2. Haan J, Kors EE, Vanmolkot KR et al (2005) Migraine genetics: an update. Curr Pain Headache Rep 9:213–220, 10.1007/s11916-005-0065-9, 15907261, 1:STN:280:DC%2BD2M3msFyluw%3D%3DView ArticlePubMedGoogle Scholar
  3. Russell MB (2005) Tension-type headache in 40-year-olds: a Danish population-based sample of 4000. J Headache Pain 6:441–447, 10.1007/s10194-005-0253-3, 16388338PubMed CentralView ArticlePubMedGoogle Scholar
  4. Russell MB (2006) Commentary to Comorbidity in Finnish migraine families. J Headache Pain 7:320–321, 10.1007/s10194-006-0328-9, 17058042PubMed CentralView ArticlePubMedGoogle Scholar
  5. Russell MB (2007) Genetics in primary headaches. J Headache Pain 8:190–195, 10.1007/s10194-007-0389-4, 17563838PubMed CentralView ArticlePubMedGoogle Scholar
  6. Anttila V, Kallela M, Oswell G et al (2006) Trait components provide tools to dissect the genetic susceptibility of migraine. Am J Hum Genet 79:85–99, 10.1086/504814, 16773568, 1:CAS:528:DC%2BD28Xmt1ent70%3DPubMed CentralView ArticlePubMedGoogle Scholar
  7. Honkasalo ML, Kaprio J, Winter T et al (1995) Migraine and concomitant symptoms among 8167 adult twin pairs. Headache 35:70–78,10.1111/j.1526-4610.1995.hed3502070.x, 7737864, 1:STN:280:DyaK2M3ls1SmsA%3D%3DView ArticlePubMedGoogle Scholar
  8. Larsson B, Bille B, Pederson NL (1995) Genetic influence in headaches: a Swedish twin study. Headache 35:513–519, 10.1111/j.1526-4610.1995.hed3509513.x, 8530274, 1:STN:280:DyaK28%2FosVCrsg%3D%3DView ArticlePubMedGoogle Scholar
  9. Gervil M, Ulrich V, Kyvik KO et al (1999) Migraine without aura: a population-based twin study. Ann Neurol 46:606–611, 10.1002/1531-8249(199910)46:4<606::AID-ANA8>3.0.CO;2-O, 10514097, 1:STN:280:DyaK1Mvkt1amtw%3D%3DView ArticlePubMedGoogle Scholar
  10. Ulrich V, Gervil M, Kyvik KO et al (1999) Evidence of a genetic factor in migraine with aura: a population-based Danish twin study. Ann Neurol 45:242–246, 10.1002/1531-8249(199902)45:2<242::AID-ANA15>3.0.CO;2-1, 9989627, 1:STN:280:DyaK1M7kt1OgsQ%3D%3DView ArticlePubMedGoogle Scholar
  11. Colson NJ, Fernandez F, Lea RA, Griffiths LR (2007) The search for migraine genes: an overview of current knowledge. Cell Mol Life Sci 64:331–344, 10.1007/s00018-006-5592-y, 17187176, 1:CAS:528:DC%2BD2sXjtlSrs78%3DView ArticlePubMedGoogle Scholar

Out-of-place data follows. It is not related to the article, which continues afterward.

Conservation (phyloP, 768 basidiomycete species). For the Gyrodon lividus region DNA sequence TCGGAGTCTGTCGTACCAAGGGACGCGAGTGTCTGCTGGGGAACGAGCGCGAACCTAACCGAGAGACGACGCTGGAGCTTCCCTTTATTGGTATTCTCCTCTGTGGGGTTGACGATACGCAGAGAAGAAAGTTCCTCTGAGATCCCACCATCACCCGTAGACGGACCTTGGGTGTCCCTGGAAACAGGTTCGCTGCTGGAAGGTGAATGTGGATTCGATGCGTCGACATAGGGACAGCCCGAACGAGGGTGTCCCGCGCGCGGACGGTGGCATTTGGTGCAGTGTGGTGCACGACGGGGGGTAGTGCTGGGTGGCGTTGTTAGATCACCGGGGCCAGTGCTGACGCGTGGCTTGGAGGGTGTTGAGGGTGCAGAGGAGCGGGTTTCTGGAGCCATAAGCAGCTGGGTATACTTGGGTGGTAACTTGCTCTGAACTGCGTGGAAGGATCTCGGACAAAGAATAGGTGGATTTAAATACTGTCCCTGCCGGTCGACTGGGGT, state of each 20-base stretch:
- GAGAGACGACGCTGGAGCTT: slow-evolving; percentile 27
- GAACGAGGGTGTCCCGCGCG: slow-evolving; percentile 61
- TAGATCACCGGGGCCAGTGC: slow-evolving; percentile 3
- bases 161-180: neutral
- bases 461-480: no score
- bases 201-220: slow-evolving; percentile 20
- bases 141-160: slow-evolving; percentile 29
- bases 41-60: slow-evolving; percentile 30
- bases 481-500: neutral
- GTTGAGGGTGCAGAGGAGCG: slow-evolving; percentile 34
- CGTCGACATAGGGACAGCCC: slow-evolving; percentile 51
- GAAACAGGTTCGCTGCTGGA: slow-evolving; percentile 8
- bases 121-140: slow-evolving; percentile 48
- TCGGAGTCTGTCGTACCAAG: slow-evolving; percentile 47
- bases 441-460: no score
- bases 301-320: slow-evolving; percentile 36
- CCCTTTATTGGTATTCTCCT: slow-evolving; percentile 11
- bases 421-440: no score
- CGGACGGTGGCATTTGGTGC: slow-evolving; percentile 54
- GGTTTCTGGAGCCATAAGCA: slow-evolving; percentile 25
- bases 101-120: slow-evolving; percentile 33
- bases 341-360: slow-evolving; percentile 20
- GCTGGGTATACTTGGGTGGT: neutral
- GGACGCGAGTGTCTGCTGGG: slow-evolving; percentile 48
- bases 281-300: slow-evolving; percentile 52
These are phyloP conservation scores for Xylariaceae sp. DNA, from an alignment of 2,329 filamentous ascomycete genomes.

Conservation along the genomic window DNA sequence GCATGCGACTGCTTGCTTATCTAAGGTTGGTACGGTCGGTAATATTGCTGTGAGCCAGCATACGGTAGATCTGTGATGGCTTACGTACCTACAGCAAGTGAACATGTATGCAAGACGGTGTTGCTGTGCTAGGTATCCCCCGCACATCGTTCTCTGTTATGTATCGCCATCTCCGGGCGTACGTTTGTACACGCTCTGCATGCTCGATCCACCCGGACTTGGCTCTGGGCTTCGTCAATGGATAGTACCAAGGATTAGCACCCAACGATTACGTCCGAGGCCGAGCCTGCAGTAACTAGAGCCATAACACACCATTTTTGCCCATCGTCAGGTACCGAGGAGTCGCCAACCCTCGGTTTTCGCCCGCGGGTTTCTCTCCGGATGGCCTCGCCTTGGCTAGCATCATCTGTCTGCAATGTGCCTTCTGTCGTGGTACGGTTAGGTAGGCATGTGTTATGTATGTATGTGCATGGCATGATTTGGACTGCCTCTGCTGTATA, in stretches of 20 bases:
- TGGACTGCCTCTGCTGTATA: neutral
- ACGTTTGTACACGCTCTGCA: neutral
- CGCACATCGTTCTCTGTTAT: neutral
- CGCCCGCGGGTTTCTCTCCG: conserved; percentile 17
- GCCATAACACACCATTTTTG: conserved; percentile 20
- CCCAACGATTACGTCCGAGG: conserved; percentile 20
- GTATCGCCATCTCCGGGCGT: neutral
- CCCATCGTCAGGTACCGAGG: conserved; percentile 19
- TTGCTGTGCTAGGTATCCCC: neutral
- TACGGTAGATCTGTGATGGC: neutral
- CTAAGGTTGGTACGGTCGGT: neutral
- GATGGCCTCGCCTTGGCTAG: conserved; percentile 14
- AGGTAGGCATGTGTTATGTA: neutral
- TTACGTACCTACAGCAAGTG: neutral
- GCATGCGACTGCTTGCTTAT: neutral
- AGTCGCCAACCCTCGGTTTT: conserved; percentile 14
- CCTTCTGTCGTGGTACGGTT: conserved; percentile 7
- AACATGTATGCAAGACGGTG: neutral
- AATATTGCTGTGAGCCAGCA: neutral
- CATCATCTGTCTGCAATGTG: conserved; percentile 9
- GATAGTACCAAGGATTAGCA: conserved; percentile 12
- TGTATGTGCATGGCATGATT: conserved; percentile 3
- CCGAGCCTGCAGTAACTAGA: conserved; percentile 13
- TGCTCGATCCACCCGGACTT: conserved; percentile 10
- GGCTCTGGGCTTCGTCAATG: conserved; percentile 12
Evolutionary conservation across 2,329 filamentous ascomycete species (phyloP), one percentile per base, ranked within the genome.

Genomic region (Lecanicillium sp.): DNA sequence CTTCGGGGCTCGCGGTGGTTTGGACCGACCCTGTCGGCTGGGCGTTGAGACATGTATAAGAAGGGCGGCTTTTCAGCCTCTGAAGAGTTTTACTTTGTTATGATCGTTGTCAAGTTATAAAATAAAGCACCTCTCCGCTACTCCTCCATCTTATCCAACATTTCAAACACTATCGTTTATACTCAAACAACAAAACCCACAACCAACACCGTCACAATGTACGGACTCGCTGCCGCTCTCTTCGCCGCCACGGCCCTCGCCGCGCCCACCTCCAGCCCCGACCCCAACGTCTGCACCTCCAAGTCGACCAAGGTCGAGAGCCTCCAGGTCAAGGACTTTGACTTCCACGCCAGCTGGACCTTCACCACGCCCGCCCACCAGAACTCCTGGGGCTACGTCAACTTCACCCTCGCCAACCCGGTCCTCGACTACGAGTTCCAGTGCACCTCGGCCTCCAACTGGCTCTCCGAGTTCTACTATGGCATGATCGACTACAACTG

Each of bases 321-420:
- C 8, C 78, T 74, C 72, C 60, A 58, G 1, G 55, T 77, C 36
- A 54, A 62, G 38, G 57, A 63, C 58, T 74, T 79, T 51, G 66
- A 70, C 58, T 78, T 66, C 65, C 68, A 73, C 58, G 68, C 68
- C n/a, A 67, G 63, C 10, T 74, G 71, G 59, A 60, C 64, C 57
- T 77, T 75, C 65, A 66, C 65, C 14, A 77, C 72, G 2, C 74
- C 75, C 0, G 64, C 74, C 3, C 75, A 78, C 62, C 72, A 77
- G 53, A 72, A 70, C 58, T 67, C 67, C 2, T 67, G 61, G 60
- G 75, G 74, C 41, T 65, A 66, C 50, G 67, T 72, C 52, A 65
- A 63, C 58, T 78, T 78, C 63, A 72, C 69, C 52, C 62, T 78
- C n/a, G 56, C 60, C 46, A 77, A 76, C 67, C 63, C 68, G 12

12. Ophoff RA, Terwindt GM, Vergouwe MN et al (1996) Familial hemiplegic migraine and episodic ataxia type-2 are caused by mutations in the Ca2+ channel gene CACNL1A4. Cell 87:543–552, 10.1016/S0092-8674(00)81373-2, 8898206, 1:CAS:528:DyaK28XmvVOqt78%3DView ArticlePubMedGoogle Scholar
  13. De Fusco M, Marconi R, Silvestri L et al (2003) Haploinsufficiency of ATP1A2 encoding the Na+/K+ pump α 2 subunit associated with familial hemiplegic migraine type 2. Nat Genet 33:192–196, 10.1038/ng1081, 12539047, 1:CAS:528:DC%2BD3sXnsFSktA%3D%3DView ArticlePubMedGoogle Scholar
  14. Dichgans M, Freilinger T, Eckstein G et al (2005) Mutation in the neuronal voltage-gated sodium channel SCN1A in familial hemiplegic migraine. Lancet 366:371–377, 10.1016/S0140-6736(05)66786-4, 16054936, 1:CAS:528:DC%2BD2MXmvVWmsbY%3DView ArticlePubMedGoogle Scholar
  15. Zhuchenko O, Bailey J, Bonnen P et al (1997) Autosomal dominant cerebellar ataxia (SCA6) associated with small polyglutamine expansions in the alpha 1A-voltage-dependent calcium channel. Nat Genet 15:62–69, 10.1038/ng0197-62, 8988170, 1:CAS:528:DyaK2sXjsFSgtw%3D%3DView ArticlePubMedGoogle Scholar
  16. Kors EE, Vanmolkot KRJ, Haan J et al (2004) Recent findings in headache genetics. Curr Opin Neurol 17:283–288, 10.1097/00019052-200406000-00008, 15167062View ArticlePubMedGoogle Scholar
  17. Terwindt GM, Ophoff RA, van Eijk R et al Dutch Migraine Genetics Research Group (2001) Involvement of the CACNA1A gene containing region on 19p13 in migraine with and without aura. Neurology 56:1028–1032, 11320173, 1:CAS:528:DC%2BD3MXjs1eiurw%3DView ArticlePubMedGoogle Scholar
  18. Kaunisto MA, Tikka PJ, Kallela M et al (2005) Chromosome 19p13 loci in Finnish migraine with aura families. Am J Med Genet B Neuropsychiatr Genet 132:85–89View ArticleGoogle Scholar